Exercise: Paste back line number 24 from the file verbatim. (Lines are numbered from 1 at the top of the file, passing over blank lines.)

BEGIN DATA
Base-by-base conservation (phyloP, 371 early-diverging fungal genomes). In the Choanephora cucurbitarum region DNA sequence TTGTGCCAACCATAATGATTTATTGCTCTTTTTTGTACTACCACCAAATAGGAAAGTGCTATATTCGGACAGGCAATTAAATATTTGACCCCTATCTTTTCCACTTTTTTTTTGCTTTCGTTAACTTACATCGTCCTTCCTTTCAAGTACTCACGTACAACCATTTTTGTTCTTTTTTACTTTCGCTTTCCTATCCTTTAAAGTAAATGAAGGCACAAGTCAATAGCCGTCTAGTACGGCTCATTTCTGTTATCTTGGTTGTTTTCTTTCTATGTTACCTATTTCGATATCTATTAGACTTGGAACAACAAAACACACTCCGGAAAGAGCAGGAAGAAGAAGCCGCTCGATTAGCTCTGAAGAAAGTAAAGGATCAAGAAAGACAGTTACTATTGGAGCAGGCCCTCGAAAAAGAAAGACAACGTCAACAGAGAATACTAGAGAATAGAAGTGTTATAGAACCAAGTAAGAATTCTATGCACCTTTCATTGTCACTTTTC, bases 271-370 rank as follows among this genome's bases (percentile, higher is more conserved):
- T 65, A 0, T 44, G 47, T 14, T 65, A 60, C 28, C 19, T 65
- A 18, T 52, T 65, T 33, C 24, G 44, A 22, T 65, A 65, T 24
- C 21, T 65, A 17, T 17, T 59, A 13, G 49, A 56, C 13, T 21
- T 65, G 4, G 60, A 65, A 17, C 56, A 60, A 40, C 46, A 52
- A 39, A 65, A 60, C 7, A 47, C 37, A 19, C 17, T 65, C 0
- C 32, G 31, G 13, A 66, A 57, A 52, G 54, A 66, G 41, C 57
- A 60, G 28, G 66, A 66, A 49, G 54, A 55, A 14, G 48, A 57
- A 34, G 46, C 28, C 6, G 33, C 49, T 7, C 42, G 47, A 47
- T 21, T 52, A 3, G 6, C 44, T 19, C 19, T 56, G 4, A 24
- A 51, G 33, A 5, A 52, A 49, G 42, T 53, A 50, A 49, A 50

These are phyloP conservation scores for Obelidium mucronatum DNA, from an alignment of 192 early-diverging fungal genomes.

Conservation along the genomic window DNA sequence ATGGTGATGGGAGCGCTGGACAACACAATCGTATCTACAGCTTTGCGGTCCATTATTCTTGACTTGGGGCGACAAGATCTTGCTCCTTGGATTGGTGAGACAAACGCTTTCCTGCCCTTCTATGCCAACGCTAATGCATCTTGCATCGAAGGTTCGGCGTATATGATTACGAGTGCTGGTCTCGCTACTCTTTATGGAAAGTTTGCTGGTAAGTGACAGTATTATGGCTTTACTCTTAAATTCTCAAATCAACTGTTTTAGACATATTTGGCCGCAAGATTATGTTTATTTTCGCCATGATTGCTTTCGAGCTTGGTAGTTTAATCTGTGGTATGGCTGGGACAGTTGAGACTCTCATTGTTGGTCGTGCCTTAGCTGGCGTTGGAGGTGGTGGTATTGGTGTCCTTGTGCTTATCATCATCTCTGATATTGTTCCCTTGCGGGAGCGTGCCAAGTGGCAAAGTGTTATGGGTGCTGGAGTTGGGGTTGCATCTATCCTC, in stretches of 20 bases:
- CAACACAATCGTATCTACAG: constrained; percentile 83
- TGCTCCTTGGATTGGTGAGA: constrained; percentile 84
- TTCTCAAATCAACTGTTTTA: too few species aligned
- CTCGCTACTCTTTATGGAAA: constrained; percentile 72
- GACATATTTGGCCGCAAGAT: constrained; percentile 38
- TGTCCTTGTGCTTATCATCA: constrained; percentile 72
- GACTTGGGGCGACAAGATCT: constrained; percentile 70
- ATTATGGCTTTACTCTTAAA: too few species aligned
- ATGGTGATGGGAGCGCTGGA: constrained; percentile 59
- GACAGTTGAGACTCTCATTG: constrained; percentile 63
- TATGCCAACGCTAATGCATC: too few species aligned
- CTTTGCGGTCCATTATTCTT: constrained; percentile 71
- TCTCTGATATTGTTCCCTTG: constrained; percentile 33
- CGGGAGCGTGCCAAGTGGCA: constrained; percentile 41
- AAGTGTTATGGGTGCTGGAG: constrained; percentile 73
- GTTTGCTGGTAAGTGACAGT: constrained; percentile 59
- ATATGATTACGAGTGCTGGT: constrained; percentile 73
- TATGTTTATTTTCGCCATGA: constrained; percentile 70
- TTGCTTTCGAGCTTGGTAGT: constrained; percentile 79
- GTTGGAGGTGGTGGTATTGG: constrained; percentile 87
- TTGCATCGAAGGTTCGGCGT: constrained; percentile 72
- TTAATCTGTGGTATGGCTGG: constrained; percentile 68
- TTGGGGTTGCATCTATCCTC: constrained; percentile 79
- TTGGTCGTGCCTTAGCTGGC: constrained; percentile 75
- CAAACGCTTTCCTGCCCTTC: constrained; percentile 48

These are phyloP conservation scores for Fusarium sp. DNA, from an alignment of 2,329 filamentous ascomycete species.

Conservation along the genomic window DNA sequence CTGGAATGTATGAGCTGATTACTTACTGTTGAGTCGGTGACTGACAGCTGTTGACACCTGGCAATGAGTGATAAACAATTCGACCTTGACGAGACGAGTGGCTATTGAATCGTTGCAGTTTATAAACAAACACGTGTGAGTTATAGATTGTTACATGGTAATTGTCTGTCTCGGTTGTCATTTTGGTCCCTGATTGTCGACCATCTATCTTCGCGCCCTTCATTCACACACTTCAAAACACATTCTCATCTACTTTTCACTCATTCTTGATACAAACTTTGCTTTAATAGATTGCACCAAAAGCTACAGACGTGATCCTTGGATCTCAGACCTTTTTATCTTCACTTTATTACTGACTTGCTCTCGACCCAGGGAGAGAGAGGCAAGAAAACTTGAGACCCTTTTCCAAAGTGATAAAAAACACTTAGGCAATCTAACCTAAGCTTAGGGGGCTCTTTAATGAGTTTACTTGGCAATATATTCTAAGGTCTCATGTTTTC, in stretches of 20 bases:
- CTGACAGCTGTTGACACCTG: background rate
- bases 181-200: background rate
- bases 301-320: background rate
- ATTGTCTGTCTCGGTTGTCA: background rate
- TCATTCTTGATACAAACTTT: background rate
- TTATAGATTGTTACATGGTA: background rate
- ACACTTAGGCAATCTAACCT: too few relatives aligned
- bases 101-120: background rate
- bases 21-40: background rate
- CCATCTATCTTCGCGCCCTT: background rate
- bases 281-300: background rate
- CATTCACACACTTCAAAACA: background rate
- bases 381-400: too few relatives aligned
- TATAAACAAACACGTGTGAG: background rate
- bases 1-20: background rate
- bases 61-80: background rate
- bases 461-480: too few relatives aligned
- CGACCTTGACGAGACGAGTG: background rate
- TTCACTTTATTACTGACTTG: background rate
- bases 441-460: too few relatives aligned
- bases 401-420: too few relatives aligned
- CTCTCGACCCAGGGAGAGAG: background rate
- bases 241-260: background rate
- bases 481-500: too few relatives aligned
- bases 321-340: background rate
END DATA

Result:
- TATGCCAACGCTAATGCATC: too few species aligned